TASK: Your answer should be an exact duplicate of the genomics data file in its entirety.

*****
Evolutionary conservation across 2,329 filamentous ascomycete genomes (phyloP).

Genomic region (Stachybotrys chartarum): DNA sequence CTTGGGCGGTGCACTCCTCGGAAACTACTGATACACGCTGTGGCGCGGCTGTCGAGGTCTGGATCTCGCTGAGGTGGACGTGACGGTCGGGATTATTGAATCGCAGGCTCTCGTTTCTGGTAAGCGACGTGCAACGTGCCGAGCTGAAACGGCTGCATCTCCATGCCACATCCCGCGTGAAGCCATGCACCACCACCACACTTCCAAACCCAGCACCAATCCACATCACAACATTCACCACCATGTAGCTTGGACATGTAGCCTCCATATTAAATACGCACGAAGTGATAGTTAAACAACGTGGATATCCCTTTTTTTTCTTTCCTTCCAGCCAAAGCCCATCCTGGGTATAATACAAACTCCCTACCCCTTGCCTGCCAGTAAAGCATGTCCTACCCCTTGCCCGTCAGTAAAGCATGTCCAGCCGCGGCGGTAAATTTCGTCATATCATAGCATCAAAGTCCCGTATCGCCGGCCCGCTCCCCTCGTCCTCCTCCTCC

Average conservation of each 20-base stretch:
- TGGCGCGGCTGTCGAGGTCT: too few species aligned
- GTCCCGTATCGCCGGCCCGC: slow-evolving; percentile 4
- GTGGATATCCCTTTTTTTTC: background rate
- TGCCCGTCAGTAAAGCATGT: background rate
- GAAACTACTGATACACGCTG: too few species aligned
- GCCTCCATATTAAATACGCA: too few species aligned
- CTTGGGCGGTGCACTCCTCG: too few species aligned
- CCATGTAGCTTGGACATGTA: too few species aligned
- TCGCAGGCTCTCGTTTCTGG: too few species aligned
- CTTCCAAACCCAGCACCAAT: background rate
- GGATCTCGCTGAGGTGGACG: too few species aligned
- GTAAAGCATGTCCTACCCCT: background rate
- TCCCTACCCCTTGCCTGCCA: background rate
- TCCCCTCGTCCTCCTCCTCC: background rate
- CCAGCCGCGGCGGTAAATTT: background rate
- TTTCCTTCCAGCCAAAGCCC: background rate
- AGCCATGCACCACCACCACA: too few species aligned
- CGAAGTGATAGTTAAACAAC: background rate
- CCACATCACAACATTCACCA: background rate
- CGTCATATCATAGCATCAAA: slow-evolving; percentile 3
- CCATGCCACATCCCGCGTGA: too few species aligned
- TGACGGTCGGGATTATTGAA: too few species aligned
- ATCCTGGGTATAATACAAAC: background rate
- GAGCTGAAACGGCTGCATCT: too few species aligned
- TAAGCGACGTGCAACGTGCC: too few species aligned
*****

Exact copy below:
Evolutionary conservation across 2,329 filamentous ascomycete genomes (phyloP).

Genomic region (Stachybotrys chartarum): DNA sequence CTTGGGCGGTGCACTCCTCGGAAACTACTGATACACGCTGTGGCGCGGCTGTCGAGGTCTGGATCTCGCTGAGGTGGACGTGACGGTCGGGATTATTGAATCGCAGGCTCTCGTTTCTGGTAAGCGACGTGCAACGTGCCGAGCTGAAACGGCTGCATCTCCATGCCACATCCCGCGTGAAGCCATGCACCACCACCACACTTCCAAACCCAGCACCAATCCACATCACAACATTCACCACCATGTAGCTTGGACATGTAGCCTCCATATTAAATACGCACGAAGTGATAGTTAAACAACGTGGATATCCCTTTTTTTTCTTTCCTTCCAGCCAAAGCCCATCCTGGGTATAATACAAACTCCCTACCCCTTGCCTGCCAGTAAAGCATGTCCTACCCCTTGCCCGTCAGTAAAGCATGTCCAGCCGCGGCGGTAAATTTCGTCATATCATAGCATCAAAGTCCCGTATCGCCGGCCCGCTCCCCTCGTCCTCCTCCTCC

Average conservation of each 20-base stretch:
- TGGCGCGGCTGTCGAGGTCT: too few species aligned
- GTCCCGTATCGCCGGCCCGC: slow-evolving; percentile 4
- GTGGATATCCCTTTTTTTTC: background rate
- TGCCCGTCAGTAAAGCATGT: background rate
- GAAACTACTGATACACGCTG: too few species aligned
- GCCTCCATATTAAATACGCA: too few species aligned
- CTTGGGCGGTGCACTCCTCG: too few species aligned
- CCATGTAGCTTGGACATGTA: too few species aligned
- TCGCAGGCTCTCGTTTCTGG: too few species aligned
- CTTCCAAACCCAGCACCAAT: background rate
- GGATCTCGCTGAGGTGGACG: too few species aligned
- GTAAAGCATGTCCTACCCCT: background rate
- TCCCTACCCCTTGCCTGCCA: background rate
- TCCCCTCGTCCTCCTCCTCC: background rate
- CCAGCCGCGGCGGTAAATTT: background rate
- TTTCCTTCCAGCCAAAGCCC: background rate
- AGCCATGCACCACCACCACA: too few species aligned
- CGAAGTGATAGTTAAACAAC: background rate
- CCACATCACAACATTCACCA: background rate
- CGTCATATCATAGCATCAAA: slow-evolving; percentile 3
- CCATGCCACATCCCGCGTGA: too few species aligned
- TGACGGTCGGGATTATTGAA: too few species aligned
- ATCCTGGGTATAATACAAAC: background rate
- GAGCTGAAACGGCTGCATCT: too few species aligned
- TAAGCGACGTGCAACGTGCC: too few species aligned